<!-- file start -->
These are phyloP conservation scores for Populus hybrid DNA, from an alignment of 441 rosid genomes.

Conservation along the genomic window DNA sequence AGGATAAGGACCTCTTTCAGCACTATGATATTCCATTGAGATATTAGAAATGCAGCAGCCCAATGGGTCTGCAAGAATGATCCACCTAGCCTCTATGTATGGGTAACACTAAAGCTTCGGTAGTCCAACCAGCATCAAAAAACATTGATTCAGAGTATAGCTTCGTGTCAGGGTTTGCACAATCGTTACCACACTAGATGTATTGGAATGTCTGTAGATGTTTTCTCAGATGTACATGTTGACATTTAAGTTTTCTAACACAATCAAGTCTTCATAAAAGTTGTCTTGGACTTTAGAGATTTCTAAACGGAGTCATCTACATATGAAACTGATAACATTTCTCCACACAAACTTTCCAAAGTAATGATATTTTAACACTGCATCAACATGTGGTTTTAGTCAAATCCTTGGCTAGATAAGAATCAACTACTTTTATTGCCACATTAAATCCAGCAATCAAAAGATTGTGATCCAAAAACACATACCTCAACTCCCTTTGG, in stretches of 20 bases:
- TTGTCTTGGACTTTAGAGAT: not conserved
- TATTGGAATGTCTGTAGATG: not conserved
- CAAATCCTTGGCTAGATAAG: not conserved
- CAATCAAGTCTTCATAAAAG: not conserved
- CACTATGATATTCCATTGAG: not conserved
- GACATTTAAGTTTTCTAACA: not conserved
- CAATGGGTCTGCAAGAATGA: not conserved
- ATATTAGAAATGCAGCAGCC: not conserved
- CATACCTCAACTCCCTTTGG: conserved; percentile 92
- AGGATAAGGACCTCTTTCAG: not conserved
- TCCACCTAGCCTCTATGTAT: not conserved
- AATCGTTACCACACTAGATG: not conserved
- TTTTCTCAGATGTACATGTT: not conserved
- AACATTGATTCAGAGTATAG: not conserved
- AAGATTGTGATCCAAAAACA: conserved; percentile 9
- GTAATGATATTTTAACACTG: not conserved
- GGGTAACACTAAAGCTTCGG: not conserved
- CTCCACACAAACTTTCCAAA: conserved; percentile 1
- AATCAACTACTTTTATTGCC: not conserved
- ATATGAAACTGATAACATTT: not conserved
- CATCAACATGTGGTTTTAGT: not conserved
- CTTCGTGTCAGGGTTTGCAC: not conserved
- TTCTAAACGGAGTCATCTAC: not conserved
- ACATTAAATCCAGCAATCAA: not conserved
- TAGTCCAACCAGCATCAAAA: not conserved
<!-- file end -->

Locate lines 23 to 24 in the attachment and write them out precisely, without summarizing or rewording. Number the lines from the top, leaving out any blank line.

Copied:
- CATCAACATGTGGTTTTAGT: not conserved
- CTTCGTGTCAGGGTTTGCAC: not conserved